CIVIL RELIGION: THE THEORY
Civil Religion: The Theory

  Lecture of Dr. Nikolas K. Gvosdev


Thomas Jefferson once said, "No nation has yet existed or been governed without religion." Jefferson, as a man of the Enlightenment, was echoing a view that had been put forth by other thinkers of the time. In Book Four, Chapter Eight of The Social Contract, Jean-Jacques Rousseau makes his case for what he terms "civil religion":

But, setting aside political considerations, let us come back to what is right, and settle our principles on this important point. The right which the social compact gives the Sovereign over the subjects does not, we have seen, exceed the limits of public expediency. The subjects then owe the Sovereign an account of their opinions only to such an extent as they matter to the community. Now, it matters very much to the community that each citizen should have a religion. That will make him love his duty; but the dogmas of that religion concern the State and its members only so far as they have reference to morality and to the duties which he who professes them is bound to do to others. Each man may have, over and above, what opinions he pleases, without it being the Sovereign's business to take cognisance of them; for, as the Sovereign has no authority in the other world, whatever the lot of its subjects may be in the life to come, that is not its business, provided they are good citizens in this life.

There is therefore a purely civil profession of faith of which the Sovereign should fix the articles, not exactly as religious dogmas, but as social sentiments without which a man cannot be a good citizen or a faithful subject. While it can compel no one to believe them, it can banish from the State whoever does not believe them — it can banish him, not for impiety, but as an anti-social being, incapable of truly loving the laws and justice, and of sacrificing, at need, his life to his duty. If any one, after publicly recognising these dogmas, behaves as if he does not believe them, let him be punished by death: he has committed the worst of all crimes, that of lying before the law.

The dogmas of civil religion ought to be few, simple, and exactly worded, without explanation or commentary. The existence of a mighty, intelligent and beneficent Divinity, possessed of foresight and providence, the life to come, the happiness of the just, the punishment of the wicked, the sanctity of the social contract and the laws: these are its positive dogmas. Its negative dogmas I confine to one, intolerance, which is a part of the cults we have rejected.

Those who distinguish civil from theological intolerance are, to my mind, mistaken. The two forms are inseparable. It is impossible to live at peace with those we regard as damned; to love them would be to hate God who punishes them: we positively must either reclaim or torment them. Wherever theological intolerance is admitted, it must inevitably have some civil effect; and as soon as it has such an effect, the Sovereign is no longer Sovereign even in the temporal sphere: thenceforce priests are the real masters, and kings only their ministers.

Now that there is and can be no longer an exclusive national religion, tolerance should be given to all religions that tolerate others, so long as their dogmas contain nothing contrary to the duties of citizenship. But whoever dares to say: Outside the Church is no salvation, ought to be driven from the State, unless the State is the Church, and the prince the pontiff. Such a dogma is good only in a theocratic government; in any other, it is fatal. The reason for which Henry IV is said to have embraced the Roman religion ought to make every honest man leave it, and still more any prince who knows how to reason.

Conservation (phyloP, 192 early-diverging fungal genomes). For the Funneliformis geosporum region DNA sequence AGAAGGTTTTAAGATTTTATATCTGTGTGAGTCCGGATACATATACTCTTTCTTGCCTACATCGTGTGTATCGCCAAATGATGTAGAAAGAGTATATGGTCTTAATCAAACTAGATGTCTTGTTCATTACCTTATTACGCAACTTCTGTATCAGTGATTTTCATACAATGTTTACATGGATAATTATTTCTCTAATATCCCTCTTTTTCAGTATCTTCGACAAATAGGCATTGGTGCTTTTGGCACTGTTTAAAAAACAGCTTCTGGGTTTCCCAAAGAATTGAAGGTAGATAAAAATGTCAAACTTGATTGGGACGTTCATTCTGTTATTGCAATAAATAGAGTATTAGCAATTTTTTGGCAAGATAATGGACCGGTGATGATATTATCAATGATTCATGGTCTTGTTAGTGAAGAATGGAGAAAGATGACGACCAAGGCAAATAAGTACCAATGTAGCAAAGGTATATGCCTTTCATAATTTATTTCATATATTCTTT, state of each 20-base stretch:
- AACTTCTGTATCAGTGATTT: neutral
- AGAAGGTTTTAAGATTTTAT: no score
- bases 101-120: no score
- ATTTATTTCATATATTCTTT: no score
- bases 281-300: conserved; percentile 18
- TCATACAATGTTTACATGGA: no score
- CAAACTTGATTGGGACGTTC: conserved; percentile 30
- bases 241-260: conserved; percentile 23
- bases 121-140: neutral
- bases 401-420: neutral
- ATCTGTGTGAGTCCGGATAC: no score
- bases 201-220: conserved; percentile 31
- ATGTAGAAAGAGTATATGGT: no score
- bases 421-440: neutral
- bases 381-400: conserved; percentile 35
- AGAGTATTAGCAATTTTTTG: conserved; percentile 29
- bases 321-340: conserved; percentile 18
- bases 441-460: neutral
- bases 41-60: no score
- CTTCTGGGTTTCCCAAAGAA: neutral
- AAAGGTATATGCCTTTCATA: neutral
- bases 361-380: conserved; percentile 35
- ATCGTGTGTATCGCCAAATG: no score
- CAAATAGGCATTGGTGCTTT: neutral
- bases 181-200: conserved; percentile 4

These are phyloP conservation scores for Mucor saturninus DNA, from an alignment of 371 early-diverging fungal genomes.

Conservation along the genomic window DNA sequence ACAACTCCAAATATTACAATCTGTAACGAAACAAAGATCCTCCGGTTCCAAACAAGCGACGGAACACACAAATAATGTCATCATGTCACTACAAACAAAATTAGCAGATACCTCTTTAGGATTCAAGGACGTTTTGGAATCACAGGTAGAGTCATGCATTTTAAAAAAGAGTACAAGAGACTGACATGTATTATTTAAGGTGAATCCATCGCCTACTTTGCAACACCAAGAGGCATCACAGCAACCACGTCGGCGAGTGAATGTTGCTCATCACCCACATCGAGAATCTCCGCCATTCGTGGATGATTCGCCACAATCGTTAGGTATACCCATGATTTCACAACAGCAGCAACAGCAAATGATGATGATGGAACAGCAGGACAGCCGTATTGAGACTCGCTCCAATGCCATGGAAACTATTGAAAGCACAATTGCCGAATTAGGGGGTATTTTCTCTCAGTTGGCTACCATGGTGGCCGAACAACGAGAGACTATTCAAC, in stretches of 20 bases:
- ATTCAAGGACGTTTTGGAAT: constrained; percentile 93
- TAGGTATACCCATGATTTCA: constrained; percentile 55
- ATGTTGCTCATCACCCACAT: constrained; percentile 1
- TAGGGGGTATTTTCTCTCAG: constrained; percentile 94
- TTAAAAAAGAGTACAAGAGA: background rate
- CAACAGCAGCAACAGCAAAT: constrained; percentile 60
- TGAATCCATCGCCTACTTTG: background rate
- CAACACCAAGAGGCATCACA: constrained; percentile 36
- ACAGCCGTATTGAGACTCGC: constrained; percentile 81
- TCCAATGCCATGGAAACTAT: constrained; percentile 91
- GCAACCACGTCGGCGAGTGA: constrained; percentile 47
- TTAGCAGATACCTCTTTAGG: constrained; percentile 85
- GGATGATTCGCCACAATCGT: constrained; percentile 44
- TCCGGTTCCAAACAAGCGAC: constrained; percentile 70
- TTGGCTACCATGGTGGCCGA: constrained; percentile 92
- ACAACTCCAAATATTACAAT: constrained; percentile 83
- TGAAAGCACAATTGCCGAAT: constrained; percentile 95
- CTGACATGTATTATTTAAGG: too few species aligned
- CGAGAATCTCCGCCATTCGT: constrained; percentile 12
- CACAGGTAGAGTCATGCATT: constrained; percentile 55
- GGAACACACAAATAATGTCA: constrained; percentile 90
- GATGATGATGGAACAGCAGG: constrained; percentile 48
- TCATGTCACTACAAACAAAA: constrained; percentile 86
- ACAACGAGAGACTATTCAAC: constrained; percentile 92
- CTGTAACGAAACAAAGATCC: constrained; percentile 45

From Rousseau's comments, therefore, we can make the following observations:

1.     Religion is a human need. We require something to believe in, something that inspires faith and devotion.

2.     Religion can provide a sense of unity, belonging, and brotherhood, welding together a disparate group of people into a unified whole.

3.     Religion can ensure obedience or submission to a code of behavior or moral dictates.

4.     In a situation where there is religious pluralism, there exists a very real danger of division and separation of the population and the grounds for civil disorder on the grounds that people will view themselves as belonging to separate and potentially hostile communities

5.     Civil religion is that set of beliefs which all citizens are required to hold and profess without injury to their own personal beliefs.

6.     Public adherence by all citizens to the civil religion creates the basis for societal unity.

7.     Common participation by all in the civil religion will cause each citizen to recognize each other as a fellow citizen and not as an infidel or outsider who happens to be a neighbor.

8.     Civil religion should be based on only a few major precepts which all can accept on the basis of reason.

For Rousseau, as for many other Enlightenment figures, it was rational to presume that there was a Supreme Being, and that certain moral tenets, being based on reason, were in fact universal. This was the common base which all human beings of reason should agree; more substantive declarations (e. g. who is a prophet, who speaks for God, what are specific rules for worship, etc.) were best left to the private conscience. A common set of beliefs shared by the populace could then be manifested in public actions that reaffirmed these beliefs--ceremonials, rituals, holidays, which would strengthen community bonds and a sense of togetherness.

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